Many people, but African Americans in particular, are watching to see what will come of the criminal charges the six officers of the Baltimore Police Department are facing. Others say what about the violence that plagues urban communities across America every day. When will someone do something about that? Why does it matter? Is all this talk about the violence that happens to, between and among the African American community really warranted anyway? Yes, it is.
Every day African Americans watch the news, read newspapers and hear stories of friends and neighbors who have lost someone to violence. The stories are repeated for days on end often with video being replayed on media outlets depicting the events over and over again. This constant reliving of these events is traumatic and stressful for those involved, their immediate community and the African American community in general. The stress of wondering when the next tragedy will occur can be overwhelming. Small amounts of stress can be helpful and propel us to action. However, chronic, repeated or ongoing stress, like the stress of living in a world where random violence affects us and those we identify with, can have a negative effect on one’s physical and mental health. Any system in the body can be affected. Tense muscles can produce tension headaches. Stress hormones send signals to many systems and can affect breathing, the heart, and weaken the immune system. Chronic stress can also lead to depression, anxiety and other emotional problems. These effects can occur in both adults and children living in these types of environments and can be unbearable. Some may turn to cigarettes, alcohol or drugs to cope but those choices usually make matters worse.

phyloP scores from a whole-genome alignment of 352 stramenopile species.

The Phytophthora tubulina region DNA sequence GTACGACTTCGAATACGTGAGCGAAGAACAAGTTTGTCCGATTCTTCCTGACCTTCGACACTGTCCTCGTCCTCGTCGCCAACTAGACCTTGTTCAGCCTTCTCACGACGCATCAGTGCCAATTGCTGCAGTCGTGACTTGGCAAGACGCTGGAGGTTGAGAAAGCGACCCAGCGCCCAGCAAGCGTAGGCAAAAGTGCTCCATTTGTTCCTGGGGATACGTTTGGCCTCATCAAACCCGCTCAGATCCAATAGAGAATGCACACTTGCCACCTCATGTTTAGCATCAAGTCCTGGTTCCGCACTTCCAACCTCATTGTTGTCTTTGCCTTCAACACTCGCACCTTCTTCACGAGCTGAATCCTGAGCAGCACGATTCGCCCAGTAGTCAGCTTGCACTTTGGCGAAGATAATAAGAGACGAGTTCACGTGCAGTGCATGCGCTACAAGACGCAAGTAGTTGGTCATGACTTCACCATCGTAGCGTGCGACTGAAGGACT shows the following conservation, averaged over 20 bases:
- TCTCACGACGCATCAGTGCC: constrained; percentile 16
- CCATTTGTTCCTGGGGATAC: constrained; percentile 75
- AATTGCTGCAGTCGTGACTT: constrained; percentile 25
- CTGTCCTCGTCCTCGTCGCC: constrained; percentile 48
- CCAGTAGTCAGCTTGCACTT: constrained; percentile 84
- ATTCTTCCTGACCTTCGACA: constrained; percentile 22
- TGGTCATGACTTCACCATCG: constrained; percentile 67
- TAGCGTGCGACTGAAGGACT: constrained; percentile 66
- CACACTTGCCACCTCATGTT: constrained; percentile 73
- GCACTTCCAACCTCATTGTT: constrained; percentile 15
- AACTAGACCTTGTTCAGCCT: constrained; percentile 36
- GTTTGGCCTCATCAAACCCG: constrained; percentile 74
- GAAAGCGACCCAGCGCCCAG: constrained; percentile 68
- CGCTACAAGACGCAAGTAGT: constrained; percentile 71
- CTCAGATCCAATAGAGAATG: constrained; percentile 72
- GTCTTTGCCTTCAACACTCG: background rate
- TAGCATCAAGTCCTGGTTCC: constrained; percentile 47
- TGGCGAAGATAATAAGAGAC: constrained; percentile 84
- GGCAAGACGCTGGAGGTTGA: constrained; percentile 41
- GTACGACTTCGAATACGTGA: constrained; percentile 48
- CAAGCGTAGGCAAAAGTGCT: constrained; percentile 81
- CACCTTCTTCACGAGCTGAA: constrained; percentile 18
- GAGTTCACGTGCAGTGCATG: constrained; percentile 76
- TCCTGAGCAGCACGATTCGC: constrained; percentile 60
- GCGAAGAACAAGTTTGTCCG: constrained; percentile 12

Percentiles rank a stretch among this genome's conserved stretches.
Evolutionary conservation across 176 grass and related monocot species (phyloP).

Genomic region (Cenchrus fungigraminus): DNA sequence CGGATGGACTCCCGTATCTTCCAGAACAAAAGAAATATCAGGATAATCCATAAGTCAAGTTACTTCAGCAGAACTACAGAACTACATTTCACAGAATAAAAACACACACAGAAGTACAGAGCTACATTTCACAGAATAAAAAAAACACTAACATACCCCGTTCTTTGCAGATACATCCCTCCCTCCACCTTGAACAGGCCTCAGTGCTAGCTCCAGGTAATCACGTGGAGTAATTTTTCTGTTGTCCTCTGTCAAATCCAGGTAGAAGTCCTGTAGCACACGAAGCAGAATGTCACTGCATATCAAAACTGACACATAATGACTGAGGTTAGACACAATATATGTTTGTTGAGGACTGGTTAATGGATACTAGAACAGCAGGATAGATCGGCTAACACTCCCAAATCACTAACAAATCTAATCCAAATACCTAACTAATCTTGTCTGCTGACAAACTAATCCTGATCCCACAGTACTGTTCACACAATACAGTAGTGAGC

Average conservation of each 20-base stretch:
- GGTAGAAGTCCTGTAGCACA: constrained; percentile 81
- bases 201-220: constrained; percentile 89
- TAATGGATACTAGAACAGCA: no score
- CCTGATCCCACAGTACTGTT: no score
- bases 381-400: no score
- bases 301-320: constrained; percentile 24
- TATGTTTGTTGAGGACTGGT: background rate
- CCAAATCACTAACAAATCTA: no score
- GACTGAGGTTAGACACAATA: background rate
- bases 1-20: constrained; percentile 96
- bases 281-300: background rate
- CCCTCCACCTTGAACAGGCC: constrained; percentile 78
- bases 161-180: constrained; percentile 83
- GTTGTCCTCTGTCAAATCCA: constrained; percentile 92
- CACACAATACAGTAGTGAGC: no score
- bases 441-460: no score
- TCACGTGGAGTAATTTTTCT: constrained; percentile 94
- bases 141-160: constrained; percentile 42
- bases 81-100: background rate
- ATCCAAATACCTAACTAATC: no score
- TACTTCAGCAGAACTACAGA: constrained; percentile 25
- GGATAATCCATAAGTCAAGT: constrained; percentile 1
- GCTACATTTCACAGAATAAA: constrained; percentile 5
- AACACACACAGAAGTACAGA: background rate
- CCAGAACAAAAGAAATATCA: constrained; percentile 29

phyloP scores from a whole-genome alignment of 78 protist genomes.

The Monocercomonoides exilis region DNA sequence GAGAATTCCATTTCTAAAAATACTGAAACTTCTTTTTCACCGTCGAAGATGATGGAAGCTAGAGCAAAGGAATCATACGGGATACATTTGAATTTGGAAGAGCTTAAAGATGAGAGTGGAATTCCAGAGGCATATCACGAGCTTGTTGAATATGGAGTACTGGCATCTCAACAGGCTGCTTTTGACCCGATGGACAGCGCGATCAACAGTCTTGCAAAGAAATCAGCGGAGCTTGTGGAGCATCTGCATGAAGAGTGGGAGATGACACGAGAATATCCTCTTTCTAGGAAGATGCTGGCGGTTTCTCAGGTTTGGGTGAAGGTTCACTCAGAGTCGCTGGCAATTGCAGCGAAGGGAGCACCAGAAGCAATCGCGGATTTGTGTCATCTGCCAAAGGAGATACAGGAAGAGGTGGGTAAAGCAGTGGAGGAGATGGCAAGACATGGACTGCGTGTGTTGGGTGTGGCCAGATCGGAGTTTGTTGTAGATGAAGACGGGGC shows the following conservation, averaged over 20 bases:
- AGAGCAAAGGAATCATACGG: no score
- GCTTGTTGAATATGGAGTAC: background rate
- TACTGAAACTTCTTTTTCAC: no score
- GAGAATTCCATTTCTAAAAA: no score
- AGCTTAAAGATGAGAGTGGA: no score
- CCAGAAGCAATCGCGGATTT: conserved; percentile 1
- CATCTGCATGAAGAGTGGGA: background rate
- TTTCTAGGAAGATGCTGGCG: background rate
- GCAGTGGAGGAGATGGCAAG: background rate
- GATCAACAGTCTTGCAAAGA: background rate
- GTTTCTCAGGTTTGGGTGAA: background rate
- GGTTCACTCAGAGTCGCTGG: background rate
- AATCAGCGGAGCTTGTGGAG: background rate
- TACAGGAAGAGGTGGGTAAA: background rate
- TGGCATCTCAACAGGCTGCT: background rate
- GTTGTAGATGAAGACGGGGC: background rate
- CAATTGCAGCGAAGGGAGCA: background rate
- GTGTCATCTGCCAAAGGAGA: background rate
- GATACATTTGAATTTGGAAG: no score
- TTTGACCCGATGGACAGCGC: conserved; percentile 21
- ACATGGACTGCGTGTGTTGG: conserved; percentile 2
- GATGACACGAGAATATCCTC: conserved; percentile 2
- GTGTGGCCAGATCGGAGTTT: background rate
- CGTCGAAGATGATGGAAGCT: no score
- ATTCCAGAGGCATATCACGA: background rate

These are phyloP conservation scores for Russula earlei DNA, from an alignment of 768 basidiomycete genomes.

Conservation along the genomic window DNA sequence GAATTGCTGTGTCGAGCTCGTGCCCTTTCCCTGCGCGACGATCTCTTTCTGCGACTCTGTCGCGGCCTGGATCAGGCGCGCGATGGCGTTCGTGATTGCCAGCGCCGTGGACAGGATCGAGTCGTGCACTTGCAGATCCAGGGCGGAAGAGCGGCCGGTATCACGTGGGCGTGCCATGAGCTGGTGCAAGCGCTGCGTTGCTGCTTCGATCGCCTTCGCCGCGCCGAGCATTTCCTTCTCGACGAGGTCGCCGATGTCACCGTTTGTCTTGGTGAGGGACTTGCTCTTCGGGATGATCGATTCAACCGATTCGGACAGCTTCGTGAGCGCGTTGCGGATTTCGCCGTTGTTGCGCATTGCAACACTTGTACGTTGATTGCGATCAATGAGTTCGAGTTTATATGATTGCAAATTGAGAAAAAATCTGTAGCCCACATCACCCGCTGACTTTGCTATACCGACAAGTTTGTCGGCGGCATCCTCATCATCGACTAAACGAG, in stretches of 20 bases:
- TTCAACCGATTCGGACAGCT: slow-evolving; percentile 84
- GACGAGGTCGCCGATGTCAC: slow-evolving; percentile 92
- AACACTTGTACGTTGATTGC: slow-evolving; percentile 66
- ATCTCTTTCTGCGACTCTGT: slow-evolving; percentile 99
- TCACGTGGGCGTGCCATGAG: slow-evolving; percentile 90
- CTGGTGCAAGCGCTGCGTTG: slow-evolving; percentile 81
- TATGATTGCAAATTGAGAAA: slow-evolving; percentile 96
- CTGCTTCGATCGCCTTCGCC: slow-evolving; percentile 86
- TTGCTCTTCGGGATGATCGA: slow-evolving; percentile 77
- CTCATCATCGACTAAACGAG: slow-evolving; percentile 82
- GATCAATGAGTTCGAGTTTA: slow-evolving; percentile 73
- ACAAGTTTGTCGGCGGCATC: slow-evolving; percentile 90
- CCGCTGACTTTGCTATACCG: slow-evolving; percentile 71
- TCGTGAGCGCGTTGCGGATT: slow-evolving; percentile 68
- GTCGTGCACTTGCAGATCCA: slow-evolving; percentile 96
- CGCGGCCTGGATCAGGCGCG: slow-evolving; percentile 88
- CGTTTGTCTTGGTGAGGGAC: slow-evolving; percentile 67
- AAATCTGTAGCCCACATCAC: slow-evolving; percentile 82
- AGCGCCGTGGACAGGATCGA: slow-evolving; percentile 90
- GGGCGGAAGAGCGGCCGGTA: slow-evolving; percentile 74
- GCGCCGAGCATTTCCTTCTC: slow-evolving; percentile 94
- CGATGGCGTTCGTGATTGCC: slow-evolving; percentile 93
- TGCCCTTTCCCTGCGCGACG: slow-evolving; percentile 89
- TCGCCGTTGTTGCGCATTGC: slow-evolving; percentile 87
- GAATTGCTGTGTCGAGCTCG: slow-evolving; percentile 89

The effects of stress on the body and mind have been well documented. Yet, these problems go unchecked, unidentified and untreated. There are things we can do to manage our own stress when we can’t remove ourselves from the situation. We can take better care of our physical bodies. We can make healthier food choices and exercise more. We can even seek professional help like therapy to learn to cope with stress better. But how do we get to the root of the problem? How do we get the systems that are supposed to take care of, protect and serve us to do so?
So, what’s the real crime? Allowing our children to grow up in a society where they see that their lives are not as valued as those of others is a crime. Educating our children in schools that do not prepare them to become productive citizens is a crime. Refusing to acknowledge the negative impact that violence has on the African American community and its mental and physical health is a crime. We know what works to improve health outcomes, reduce poverty, and enhance educational outcomes. The real crime is we won’t invest in urban communities of color to solve these problems and give all American children a fighting chance for success. –tanya a. royster, MD